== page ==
Hi @Lydia_R Being transgender and not transitioning made it harder and harder to want to be social the older I got. So transitioning actually made it much easier for me after some initial awkwardness of finding myself and what I wanted in my relationships. I think being authentic has made me more comfortable around people in general. I had always felt people could tell I was keeping something from them although few knew (at least right away) what it was I was hiding.

 

After many months, my desire to socialize increased and I felt a need to attend trans support groups to meet like-minded people. Even in those groups, there were several individuals with completely different skill sets, different interests, and at different life stages. Yeah, the ‘transgender’ commonality helped me become acquainted with most but it was those with several additional commonalities that helped create my longer lasting bonds. So as @Jackie C. stated above, the more commonalities over and above the fact of being transgender, the easier it is to become close.

 

One other interesting thing I found is that after transition, the individuals that you seek out or feel more comfortable getting to know changes quickly. Pre-transition, I enjoyed being around women but felt out of place if the guys were grouped together. I had to hang with the guys because that was just a societal expectation. Now however, I obviously feel much more free to be around the company of women and it is more awkward hanging with men. I noticed this with both friends and family too. The relationships changed dramatically in each group…mostly to my liking.🙂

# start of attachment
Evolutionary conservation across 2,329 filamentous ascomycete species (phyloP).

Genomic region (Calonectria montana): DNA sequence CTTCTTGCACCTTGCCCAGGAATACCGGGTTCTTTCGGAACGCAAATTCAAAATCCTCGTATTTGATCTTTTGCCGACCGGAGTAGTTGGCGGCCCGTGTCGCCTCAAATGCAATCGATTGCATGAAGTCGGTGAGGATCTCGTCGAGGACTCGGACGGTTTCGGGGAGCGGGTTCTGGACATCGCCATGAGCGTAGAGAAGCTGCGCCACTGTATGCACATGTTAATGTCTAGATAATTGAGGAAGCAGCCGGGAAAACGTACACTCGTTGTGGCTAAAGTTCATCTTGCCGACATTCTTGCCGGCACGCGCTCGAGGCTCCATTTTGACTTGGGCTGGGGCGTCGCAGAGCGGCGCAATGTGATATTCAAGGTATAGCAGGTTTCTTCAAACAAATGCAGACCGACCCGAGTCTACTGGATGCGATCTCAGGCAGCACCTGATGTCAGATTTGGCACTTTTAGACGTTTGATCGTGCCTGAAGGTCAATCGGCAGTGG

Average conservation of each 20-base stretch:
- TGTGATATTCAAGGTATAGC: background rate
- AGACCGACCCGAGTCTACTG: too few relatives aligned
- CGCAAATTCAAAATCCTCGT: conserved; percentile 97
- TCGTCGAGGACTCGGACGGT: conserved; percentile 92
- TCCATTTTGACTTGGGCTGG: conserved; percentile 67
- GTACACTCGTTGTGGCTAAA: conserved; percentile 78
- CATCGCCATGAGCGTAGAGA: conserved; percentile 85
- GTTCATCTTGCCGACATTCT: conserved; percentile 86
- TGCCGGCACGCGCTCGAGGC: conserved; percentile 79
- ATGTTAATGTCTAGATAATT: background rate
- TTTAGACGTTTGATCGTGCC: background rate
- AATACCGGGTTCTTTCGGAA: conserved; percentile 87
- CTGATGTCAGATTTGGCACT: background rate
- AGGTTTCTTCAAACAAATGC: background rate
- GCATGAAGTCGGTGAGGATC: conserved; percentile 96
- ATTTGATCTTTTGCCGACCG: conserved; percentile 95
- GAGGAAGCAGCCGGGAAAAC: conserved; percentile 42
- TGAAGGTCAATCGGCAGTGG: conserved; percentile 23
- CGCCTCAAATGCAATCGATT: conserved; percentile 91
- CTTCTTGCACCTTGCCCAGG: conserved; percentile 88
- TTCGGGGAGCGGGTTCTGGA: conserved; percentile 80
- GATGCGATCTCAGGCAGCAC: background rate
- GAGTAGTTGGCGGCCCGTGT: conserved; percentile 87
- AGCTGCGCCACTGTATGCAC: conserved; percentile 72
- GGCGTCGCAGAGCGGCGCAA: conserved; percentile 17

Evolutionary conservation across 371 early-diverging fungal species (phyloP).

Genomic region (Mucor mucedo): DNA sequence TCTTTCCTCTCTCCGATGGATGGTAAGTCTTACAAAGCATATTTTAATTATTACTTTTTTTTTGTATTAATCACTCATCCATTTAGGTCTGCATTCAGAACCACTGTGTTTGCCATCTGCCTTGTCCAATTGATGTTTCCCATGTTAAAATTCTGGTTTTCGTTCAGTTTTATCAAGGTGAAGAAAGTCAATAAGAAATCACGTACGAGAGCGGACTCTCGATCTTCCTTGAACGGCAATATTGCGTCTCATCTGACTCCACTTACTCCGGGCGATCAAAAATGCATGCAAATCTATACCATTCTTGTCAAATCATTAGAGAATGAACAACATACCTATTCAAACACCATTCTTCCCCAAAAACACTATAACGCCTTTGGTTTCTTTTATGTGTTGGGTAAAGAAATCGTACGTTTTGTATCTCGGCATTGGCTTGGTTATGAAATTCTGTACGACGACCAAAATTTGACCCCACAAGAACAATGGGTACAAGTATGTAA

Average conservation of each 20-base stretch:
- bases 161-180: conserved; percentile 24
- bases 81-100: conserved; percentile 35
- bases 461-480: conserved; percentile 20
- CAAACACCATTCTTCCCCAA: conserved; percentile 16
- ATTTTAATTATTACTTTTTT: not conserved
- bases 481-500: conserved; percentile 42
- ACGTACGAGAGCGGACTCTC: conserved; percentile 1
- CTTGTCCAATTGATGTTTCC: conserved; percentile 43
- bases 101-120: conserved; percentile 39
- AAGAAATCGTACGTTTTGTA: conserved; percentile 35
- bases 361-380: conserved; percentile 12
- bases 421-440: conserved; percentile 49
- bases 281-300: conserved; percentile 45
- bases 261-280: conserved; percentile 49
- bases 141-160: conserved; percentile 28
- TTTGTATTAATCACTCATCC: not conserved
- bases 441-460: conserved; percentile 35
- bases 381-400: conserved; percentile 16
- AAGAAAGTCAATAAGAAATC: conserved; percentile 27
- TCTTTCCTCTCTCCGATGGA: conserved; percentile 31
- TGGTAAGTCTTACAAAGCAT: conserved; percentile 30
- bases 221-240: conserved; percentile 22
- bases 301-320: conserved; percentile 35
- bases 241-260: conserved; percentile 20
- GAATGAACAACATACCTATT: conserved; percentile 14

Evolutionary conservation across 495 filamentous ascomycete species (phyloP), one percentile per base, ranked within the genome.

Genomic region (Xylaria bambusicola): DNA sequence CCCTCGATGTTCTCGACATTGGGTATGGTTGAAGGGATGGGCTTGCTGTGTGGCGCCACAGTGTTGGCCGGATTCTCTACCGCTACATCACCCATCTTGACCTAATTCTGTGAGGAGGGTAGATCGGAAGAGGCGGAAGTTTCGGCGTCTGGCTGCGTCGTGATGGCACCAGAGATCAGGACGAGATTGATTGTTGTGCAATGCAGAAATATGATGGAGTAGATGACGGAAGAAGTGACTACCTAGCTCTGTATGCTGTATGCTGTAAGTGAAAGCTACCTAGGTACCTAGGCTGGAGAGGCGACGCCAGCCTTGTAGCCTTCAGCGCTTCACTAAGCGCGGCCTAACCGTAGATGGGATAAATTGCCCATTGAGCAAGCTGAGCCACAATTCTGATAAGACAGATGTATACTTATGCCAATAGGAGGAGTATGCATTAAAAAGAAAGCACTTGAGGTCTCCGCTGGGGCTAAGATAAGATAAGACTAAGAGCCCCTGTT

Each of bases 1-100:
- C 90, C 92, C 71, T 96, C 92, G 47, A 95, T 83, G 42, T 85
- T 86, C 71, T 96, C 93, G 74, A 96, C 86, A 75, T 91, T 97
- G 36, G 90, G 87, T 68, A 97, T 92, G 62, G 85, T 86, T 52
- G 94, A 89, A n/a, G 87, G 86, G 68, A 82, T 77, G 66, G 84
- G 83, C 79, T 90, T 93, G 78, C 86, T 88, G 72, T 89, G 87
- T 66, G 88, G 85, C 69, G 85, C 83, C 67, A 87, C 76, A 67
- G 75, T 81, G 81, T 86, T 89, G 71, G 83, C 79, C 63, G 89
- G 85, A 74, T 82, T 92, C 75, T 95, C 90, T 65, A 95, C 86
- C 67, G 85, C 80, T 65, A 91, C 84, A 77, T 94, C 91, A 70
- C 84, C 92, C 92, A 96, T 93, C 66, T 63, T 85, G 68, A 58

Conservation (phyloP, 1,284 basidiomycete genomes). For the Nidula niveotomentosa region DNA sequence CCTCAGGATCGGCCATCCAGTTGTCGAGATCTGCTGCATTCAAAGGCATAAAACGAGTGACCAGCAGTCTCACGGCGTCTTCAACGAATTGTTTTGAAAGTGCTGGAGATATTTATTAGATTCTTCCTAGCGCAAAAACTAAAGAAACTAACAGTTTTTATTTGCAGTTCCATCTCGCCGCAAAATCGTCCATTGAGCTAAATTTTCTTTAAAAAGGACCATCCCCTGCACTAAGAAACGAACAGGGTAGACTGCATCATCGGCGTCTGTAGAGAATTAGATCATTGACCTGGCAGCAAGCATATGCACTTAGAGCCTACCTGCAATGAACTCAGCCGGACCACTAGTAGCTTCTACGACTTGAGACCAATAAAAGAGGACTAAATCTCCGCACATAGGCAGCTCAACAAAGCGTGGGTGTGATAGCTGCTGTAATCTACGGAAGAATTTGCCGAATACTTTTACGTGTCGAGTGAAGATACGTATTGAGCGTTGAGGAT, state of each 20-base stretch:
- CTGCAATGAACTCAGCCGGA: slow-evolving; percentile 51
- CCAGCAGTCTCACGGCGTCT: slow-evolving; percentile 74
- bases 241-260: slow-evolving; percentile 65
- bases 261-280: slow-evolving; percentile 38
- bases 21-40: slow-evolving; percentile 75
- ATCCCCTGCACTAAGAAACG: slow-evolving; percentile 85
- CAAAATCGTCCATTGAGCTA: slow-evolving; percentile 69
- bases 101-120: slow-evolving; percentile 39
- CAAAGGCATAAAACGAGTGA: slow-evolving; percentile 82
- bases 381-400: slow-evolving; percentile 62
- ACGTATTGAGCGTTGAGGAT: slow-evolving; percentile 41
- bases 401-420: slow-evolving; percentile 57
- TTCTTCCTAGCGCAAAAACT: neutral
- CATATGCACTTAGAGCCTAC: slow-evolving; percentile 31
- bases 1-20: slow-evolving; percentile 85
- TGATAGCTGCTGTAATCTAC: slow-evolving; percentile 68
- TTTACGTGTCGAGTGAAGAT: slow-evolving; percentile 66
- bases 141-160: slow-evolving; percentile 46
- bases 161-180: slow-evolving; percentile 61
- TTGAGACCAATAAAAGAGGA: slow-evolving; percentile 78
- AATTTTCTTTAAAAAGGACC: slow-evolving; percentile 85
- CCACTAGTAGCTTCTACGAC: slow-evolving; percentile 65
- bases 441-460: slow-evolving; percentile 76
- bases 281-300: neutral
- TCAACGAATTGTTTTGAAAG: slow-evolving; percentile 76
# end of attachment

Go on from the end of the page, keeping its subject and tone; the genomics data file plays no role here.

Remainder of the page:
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I decided from the start that, as Bigender, my two selves would be entirely separate, none of my fiends would ever meet my other self, and vice versa.  With me, a lot of the problem is inability to confide in family....I already know the response and it really wouldn't be favourable, so it's a non starter.  I've got great friends as my other self, but the moment you tell one it's just a matter of time.  I spent a lot of time rebuilding a badly damaged relationship with my mum, and I don't want to jeopardise that at all.

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I have found that I have a much larger social circle and friend group than ever before transitioning. As I am sitting at home recovering from FFS these last few days I have had a steady stream of friends bring food by, helping with chores and keeping me company. Not one is in the LGBTQ+ community.  That's not a knock on our community, its just my way of pointing out that just because we are trans, that doesn't pigeonhole us into only building community within our own group. I have a much more diverse group of girl friends now. Becoming comfortable with who you are and being authentic to yourself is an attractive quality to others.